Phone net Featured

1:17pm EDT September 22, 2003
When Trek Diagnostic Systems was looking to move two years ago, Mike Burke, president and CEO, decided it was time to look for a new phone system as well.

When the concept of using the Internet to handle long distance calls was raised, Burke was intrigued.

"At the time, we weren't familiar with people that had them," says Burke. "We didn't know if we would be pioneering a technology or if they were mainstream. There were some good stories and some horror stories. We felt there was some risk, but we also felt we had a strong management team that could manage the process pretty well."

Before changing systems, the company was paying 4 cents a minute. It now pays 1.99 cents a minute.

"The impact has been tremendous," says Burke. "We got our entire sales, service, manufacturing and headquarters operations on one phone system while saving better than $75,000."

The changeover didn't require much investment, either.

"The only real requirement you have to have, aside from a VOIP switch, is a solid network," says Burke. "We upgraded some of our servers to the latest, greatest thing. The key is prioritizing voice packets over data packets on the network. People streaming radio stations through their computers will interfere with it even though it's not supposed to. We did have to clean up our personal usage of the network."

This system is not the same as the home systems that route your calls over an Internet connection. Once someone at Trek places a call outside the company, the call travels over a dedicated T1 line to a phone carrier.

"We don't have interference issues or Internet problems to think about," says Burke. "Our calls go directly to a carrier. We are not going through our local phone company except for local calls and overflow."

The company also saved money when preparing its new building.

"We only wired the new building for the network, not for analog or digital phones," says Burke. "That saved us $15,000 in moving costs."

The system is simple to use. Essentially, the phone is plugged into the network, and the computer is plugged into the phone.

"The side benefit is since we are integrating the phone into the computer, we can use Microsoft Outlook with the phone," says Burke. "Also, each phone has its own IP address, so you can take the phone and plug it into the Internet anywhere. Our network will recognize it as long as it is on a high-speed connection."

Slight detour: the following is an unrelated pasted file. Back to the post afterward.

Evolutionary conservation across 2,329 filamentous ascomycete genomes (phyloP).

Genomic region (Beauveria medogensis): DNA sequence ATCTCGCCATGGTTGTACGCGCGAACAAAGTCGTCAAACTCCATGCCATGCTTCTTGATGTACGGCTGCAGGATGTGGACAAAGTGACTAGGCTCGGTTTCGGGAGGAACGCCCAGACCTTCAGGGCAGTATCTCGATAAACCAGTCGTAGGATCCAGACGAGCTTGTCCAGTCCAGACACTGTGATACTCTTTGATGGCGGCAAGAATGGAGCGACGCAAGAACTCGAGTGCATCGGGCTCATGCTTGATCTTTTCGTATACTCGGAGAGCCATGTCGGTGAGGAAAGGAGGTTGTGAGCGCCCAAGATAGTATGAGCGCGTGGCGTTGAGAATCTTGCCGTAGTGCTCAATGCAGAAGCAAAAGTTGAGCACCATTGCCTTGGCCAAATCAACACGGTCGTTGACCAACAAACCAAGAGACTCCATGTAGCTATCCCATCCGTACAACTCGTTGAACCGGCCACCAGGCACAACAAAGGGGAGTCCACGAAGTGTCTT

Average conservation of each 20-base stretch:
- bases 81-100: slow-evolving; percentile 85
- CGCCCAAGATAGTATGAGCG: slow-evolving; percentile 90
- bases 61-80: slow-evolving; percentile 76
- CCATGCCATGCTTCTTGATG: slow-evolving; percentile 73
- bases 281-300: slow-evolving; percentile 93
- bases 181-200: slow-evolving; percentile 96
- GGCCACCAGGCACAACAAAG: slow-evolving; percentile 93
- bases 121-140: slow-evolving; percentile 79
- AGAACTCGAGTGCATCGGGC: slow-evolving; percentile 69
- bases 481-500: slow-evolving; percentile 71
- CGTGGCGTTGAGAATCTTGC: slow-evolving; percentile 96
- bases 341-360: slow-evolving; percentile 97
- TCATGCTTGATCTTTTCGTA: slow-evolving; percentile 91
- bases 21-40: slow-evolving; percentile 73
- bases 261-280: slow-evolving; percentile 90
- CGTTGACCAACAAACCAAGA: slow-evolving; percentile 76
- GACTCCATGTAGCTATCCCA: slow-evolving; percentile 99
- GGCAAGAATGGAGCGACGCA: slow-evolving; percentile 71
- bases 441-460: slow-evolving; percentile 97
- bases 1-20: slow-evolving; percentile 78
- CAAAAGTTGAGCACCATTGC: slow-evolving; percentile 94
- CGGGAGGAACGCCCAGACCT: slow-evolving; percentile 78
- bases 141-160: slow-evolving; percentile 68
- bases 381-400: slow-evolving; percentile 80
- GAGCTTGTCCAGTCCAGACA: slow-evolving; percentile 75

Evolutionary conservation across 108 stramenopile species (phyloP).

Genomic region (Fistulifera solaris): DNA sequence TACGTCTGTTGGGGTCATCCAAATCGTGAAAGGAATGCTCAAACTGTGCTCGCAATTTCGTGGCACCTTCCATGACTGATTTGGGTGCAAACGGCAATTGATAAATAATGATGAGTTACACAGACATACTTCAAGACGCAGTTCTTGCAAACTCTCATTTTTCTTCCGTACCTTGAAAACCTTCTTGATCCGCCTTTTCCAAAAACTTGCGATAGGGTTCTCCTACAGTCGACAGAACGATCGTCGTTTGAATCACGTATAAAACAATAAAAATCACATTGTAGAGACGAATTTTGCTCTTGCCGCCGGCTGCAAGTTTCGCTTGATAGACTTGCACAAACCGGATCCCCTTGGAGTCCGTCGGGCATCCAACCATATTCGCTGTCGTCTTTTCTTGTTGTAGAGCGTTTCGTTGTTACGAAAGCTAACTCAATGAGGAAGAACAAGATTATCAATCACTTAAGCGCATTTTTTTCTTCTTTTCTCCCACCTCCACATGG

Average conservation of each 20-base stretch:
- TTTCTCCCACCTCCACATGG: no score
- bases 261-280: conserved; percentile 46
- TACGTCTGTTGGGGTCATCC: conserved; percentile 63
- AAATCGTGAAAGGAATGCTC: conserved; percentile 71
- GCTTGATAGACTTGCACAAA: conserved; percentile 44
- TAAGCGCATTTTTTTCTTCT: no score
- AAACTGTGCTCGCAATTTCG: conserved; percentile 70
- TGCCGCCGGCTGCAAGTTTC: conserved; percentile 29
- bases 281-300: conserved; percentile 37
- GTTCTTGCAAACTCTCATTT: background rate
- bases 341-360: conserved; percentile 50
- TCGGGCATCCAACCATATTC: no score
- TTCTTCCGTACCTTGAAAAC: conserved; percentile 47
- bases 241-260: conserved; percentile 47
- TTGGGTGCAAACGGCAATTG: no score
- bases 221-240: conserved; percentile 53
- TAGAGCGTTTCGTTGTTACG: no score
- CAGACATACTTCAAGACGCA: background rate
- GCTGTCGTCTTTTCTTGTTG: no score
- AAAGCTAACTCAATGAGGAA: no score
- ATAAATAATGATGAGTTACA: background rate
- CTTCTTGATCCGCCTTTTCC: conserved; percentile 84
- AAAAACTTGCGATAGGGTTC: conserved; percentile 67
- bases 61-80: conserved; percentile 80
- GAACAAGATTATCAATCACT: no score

Burke can take his phone home and plug it into a high-speed Internet connection and have his calls routed there. Wherever the phone is, that's where the calls go.

"Our system has all the features and benefits of a traditional phone system, too," says Burke.

Caller ID, call waiting, call forwarding and routing groups are all available.

Administration is handled through a computer screen. Burke can set up defaults such as the number of rings until a call goes to voicemail without the help of a system administrator.

"It's much simpler than the old ways," says Burke. "But you definitely want a good service provider, because when there is a problem, the T1, network and phone system people will all be pointing the finger at each other."

Burke also recommends canceling your traditional services well in advance and watching your bills closely.

"When you make a major change, some companies will continue to bill you regardless," says Burke. "You have to really watch them."

How to reach: Trek Diagnostic Systems, (216) 523-9299


Get carded

Mike Burke, president and CEO of Trek Diagnostic Systems, wanted to find a good deal on long distance calling cards for his employees who travel.

He found the best deal at an unlikely place.

"I kept going out for quotes and I couldn't believe the best I could get was 30 cents a minute for a credit card phone card," says Burke. "I saw that Sam's Club had a calling card for 3.5 cents a minute at the time, so I got one and tried it out. It works tremendously. The cost is all-inclusive. I finally said enough is enough and went out and bought 30 of them."

The cards, branded by AT&T, have dropped to 2.99 cents per minute. Burke says the cost savings and ease of use have made them a great value.

"My finance people loved the detailed bills from the old way to see who was calling who, but it was more data than we ever utilized," says Burke. "Even if there is a little bit of cheating, saving 90 percent is so incredible, it's still worth it. We canceled all of our major phone credit cards."

When making a call, the user is told how many minutes are left and receives an offer to add more minutes at the original rate.

"We have had no issues of any substance since using them," says Burke.